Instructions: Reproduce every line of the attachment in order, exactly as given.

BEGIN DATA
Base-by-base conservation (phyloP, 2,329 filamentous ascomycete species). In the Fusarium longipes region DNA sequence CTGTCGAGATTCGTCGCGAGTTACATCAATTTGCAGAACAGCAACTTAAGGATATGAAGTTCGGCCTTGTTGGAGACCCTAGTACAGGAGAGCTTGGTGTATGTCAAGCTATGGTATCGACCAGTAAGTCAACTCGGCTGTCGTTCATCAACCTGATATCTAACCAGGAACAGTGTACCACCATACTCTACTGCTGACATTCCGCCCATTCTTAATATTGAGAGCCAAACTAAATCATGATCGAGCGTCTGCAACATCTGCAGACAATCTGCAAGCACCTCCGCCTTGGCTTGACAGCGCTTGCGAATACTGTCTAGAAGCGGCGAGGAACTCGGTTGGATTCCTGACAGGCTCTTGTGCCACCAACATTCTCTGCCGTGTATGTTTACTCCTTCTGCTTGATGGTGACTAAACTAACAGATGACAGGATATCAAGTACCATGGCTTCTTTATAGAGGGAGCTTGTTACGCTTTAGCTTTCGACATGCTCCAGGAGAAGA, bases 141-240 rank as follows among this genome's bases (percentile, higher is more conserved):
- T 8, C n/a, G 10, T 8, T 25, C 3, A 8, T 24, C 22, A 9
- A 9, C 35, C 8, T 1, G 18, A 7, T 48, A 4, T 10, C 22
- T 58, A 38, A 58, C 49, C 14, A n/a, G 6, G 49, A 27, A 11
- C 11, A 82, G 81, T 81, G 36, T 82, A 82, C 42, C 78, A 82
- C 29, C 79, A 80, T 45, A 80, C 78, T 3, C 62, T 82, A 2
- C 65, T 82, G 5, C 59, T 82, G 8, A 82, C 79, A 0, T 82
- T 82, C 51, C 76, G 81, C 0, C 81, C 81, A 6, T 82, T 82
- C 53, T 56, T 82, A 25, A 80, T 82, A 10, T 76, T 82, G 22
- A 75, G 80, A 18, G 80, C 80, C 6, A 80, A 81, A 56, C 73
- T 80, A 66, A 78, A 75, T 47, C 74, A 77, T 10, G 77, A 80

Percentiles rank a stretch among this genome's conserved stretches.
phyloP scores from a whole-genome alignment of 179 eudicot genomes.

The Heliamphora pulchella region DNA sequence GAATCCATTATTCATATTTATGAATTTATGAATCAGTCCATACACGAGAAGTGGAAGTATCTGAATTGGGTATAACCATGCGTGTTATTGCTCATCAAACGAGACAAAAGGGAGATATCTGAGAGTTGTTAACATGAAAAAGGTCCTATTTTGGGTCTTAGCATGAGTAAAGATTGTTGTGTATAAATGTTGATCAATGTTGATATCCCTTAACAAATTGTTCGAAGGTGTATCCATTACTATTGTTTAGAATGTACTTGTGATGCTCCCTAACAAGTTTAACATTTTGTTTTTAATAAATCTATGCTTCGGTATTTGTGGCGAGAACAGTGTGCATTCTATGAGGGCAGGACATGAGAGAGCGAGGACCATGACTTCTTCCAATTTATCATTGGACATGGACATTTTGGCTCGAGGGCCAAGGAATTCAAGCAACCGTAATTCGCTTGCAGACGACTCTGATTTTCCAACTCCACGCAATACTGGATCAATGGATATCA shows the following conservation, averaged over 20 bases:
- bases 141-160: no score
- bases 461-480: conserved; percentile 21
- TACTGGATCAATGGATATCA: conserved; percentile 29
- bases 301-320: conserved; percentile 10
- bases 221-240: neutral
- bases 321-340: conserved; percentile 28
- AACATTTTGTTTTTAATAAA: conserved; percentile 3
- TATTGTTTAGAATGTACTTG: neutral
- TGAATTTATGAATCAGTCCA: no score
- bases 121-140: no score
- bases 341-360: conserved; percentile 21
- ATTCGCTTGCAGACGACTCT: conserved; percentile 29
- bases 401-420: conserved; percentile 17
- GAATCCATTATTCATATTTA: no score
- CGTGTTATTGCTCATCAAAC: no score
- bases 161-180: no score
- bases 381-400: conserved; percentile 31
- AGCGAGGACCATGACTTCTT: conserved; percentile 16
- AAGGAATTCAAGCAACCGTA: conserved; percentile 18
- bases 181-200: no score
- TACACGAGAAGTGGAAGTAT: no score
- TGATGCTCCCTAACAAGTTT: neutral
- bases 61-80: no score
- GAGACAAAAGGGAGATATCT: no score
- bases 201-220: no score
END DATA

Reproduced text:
Base-by-base conservation (phyloP, 2,329 filamentous ascomycete species). In the Fusarium longipes region DNA sequence CTGTCGAGATTCGTCGCGAGTTACATCAATTTGCAGAACAGCAACTTAAGGATATGAAGTTCGGCCTTGTTGGAGACCCTAGTACAGGAGAGCTTGGTGTATGTCAAGCTATGGTATCGACCAGTAAGTCAACTCGGCTGTCGTTCATCAACCTGATATCTAACCAGGAACAGTGTACCACCATACTCTACTGCTGACATTCCGCCCATTCTTAATATTGAGAGCCAAACTAAATCATGATCGAGCGTCTGCAACATCTGCAGACAATCTGCAAGCACCTCCGCCTTGGCTTGACAGCGCTTGCGAATACTGTCTAGAAGCGGCGAGGAACTCGGTTGGATTCCTGACAGGCTCTTGTGCCACCAACATTCTCTGCCGTGTATGTTTACTCCTTCTGCTTGATGGTGACTAAACTAACAGATGACAGGATATCAAGTACCATGGCTTCTTTATAGAGGGAGCTTGTTACGCTTTAGCTTTCGACATGCTCCAGGAGAAGA, bases 141-240 rank as follows among this genome's bases (percentile, higher is more conserved):
- T 8, C n/a, G 10, T 8, T 25, C 3, A 8, T 24, C 22, A 9
- A 9, C 35, C 8, T 1, G 18, A 7, T 48, A 4, T 10, C 22
- T 58, A 38, A 58, C 49, C 14, A n/a, G 6, G 49, A 27, A 11
- C 11, A 82, G 81, T 81, G 36, T 82, A 82, C 42, C 78, A 82
- C 29, C 79, A 80, T 45, A 80, C 78, T 3, C 62, T 82, A 2
- C 65, T 82, G 5, C 59, T 82, G 8, A 82, C 79, A 0, T 82
- T 82, C 51, C 76, G 81, C 0, C 81, C 81, A 6, T 82, T 82
- C 53, T 56, T 82, A 25, A 80, T 82, A 10, T 76, T 82, G 22
- A 75, G 80, A 18, G 80, C 80, C 6, A 80, A 81, A 56, C 73
- T 80, A 66, A 78, A 75, T 47, C 74, A 77, T 10, G 77, A 80

Percentiles rank a stretch among this genome's conserved stretches.
phyloP scores from a whole-genome alignment of 179 eudicot genomes.

The Heliamphora pulchella region DNA sequence GAATCCATTATTCATATTTATGAATTTATGAATCAGTCCATACACGAGAAGTGGAAGTATCTGAATTGGGTATAACCATGCGTGTTATTGCTCATCAAACGAGACAAAAGGGAGATATCTGAGAGTTGTTAACATGAAAAAGGTCCTATTTTGGGTCTTAGCATGAGTAAAGATTGTTGTGTATAAATGTTGATCAATGTTGATATCCCTTAACAAATTGTTCGAAGGTGTATCCATTACTATTGTTTAGAATGTACTTGTGATGCTCCCTAACAAGTTTAACATTTTGTTTTTAATAAATCTATGCTTCGGTATTTGTGGCGAGAACAGTGTGCATTCTATGAGGGCAGGACATGAGAGAGCGAGGACCATGACTTCTTCCAATTTATCATTGGACATGGACATTTTGGCTCGAGGGCCAAGGAATTCAAGCAACCGTAATTCGCTTGCAGACGACTCTGATTTTCCAACTCCACGCAATACTGGATCAATGGATATCA shows the following conservation, averaged over 20 bases:
- bases 141-160: no score
- bases 461-480: conserved; percentile 21
- TACTGGATCAATGGATATCA: conserved; percentile 29
- bases 301-320: conserved; percentile 10
- bases 221-240: neutral
- bases 321-340: conserved; percentile 28
- AACATTTTGTTTTTAATAAA: conserved; percentile 3
- TATTGTTTAGAATGTACTTG: neutral
- TGAATTTATGAATCAGTCCA: no score
- bases 121-140: no score
- bases 341-360: conserved; percentile 21
- ATTCGCTTGCAGACGACTCT: conserved; percentile 29
- bases 401-420: conserved; percentile 17
- GAATCCATTATTCATATTTA: no score
- CGTGTTATTGCTCATCAAAC: no score
- bases 161-180: no score
- bases 381-400: conserved; percentile 31
- AGCGAGGACCATGACTTCTT: conserved; percentile 16
- AAGGAATTCAAGCAACCGTA: conserved; percentile 18
- bases 181-200: no score
- TACACGAGAAGTGGAAGTAT: no score
- TGATGCTCCCTAACAAGTTT: neutral
- bases 61-80: no score
- GAGACAAAAGGGAGATATCT: no score
- bases 201-220: no score